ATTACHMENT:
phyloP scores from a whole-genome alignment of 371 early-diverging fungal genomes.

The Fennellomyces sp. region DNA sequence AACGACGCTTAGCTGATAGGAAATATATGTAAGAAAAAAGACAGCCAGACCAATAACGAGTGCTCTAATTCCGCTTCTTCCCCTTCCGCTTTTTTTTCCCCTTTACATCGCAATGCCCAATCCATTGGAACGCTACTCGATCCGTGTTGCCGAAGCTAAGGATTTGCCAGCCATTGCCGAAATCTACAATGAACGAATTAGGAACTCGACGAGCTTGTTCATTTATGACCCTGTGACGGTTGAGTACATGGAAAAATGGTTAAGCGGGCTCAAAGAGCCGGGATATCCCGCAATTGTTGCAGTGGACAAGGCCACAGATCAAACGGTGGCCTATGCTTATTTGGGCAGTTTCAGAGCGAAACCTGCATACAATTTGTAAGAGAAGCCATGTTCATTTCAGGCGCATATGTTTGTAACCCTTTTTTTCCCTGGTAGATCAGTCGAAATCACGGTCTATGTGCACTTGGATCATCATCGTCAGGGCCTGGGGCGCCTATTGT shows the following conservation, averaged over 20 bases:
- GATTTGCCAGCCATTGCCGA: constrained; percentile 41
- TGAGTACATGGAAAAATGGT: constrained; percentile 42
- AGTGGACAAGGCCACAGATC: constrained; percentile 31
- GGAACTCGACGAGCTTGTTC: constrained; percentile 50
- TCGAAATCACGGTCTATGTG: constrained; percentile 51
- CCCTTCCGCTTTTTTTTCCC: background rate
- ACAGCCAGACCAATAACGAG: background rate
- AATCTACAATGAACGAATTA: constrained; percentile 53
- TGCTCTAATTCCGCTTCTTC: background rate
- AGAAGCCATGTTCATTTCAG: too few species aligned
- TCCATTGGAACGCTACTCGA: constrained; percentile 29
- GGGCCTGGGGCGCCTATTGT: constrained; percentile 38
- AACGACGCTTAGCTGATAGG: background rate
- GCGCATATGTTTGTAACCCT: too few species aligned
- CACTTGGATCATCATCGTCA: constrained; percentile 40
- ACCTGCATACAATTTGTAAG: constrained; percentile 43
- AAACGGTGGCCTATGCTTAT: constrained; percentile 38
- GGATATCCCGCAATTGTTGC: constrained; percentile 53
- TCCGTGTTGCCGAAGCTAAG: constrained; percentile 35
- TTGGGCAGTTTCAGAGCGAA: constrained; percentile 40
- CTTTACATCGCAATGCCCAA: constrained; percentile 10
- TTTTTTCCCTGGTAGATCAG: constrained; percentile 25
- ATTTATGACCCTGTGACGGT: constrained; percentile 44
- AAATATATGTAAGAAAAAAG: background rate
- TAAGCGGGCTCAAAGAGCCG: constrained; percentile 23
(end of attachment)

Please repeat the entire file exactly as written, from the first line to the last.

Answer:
phyloP scores from a whole-genome alignment of 371 early-diverging fungal genomes.

The Fennellomyces sp. region DNA sequence AACGACGCTTAGCTGATAGGAAATATATGTAAGAAAAAAGACAGCCAGACCAATAACGAGTGCTCTAATTCCGCTTCTTCCCCTTCCGCTTTTTTTTCCCCTTTACATCGCAATGCCCAATCCATTGGAACGCTACTCGATCCGTGTTGCCGAAGCTAAGGATTTGCCAGCCATTGCCGAAATCTACAATGAACGAATTAGGAACTCGACGAGCTTGTTCATTTATGACCCTGTGACGGTTGAGTACATGGAAAAATGGTTAAGCGGGCTCAAAGAGCCGGGATATCCCGCAATTGTTGCAGTGGACAAGGCCACAGATCAAACGGTGGCCTATGCTTATTTGGGCAGTTTCAGAGCGAAACCTGCATACAATTTGTAAGAGAAGCCATGTTCATTTCAGGCGCATATGTTTGTAACCCTTTTTTTCCCTGGTAGATCAGTCGAAATCACGGTCTATGTGCACTTGGATCATCATCGTCAGGGCCTGGGGCGCCTATTGT shows the following conservation, averaged over 20 bases:
- GATTTGCCAGCCATTGCCGA: constrained; percentile 41
- TGAGTACATGGAAAAATGGT: constrained; percentile 42
- AGTGGACAAGGCCACAGATC: constrained; percentile 31
- GGAACTCGACGAGCTTGTTC: constrained; percentile 50
- TCGAAATCACGGTCTATGTG: constrained; percentile 51
- CCCTTCCGCTTTTTTTTCCC: background rate
- ACAGCCAGACCAATAACGAG: background rate
- AATCTACAATGAACGAATTA: constrained; percentile 53
- TGCTCTAATTCCGCTTCTTC: background rate
- AGAAGCCATGTTCATTTCAG: too few species aligned
- TCCATTGGAACGCTACTCGA: constrained; percentile 29
- GGGCCTGGGGCGCCTATTGT: constrained; percentile 38
- AACGACGCTTAGCTGATAGG: background rate
- GCGCATATGTTTGTAACCCT: too few species aligned
- CACTTGGATCATCATCGTCA: constrained; percentile 40
- ACCTGCATACAATTTGTAAG: constrained; percentile 43
- AAACGGTGGCCTATGCTTAT: constrained; percentile 38
- GGATATCCCGCAATTGTTGC: constrained; percentile 53
- TCCGTGTTGCCGAAGCTAAG: constrained; percentile 35
- TTGGGCAGTTTCAGAGCGAA: constrained; percentile 40
- CTTTACATCGCAATGCCCAA: constrained; percentile 10
- TTTTTTCCCTGGTAGATCAG: constrained; percentile 25
- ATTTATGACCCTGTGACGGT: constrained; percentile 44
- AAATATATGTAAGAAAAAAG: background rate
- TAAGCGGGCTCAAAGAGCCG: constrained; percentile 23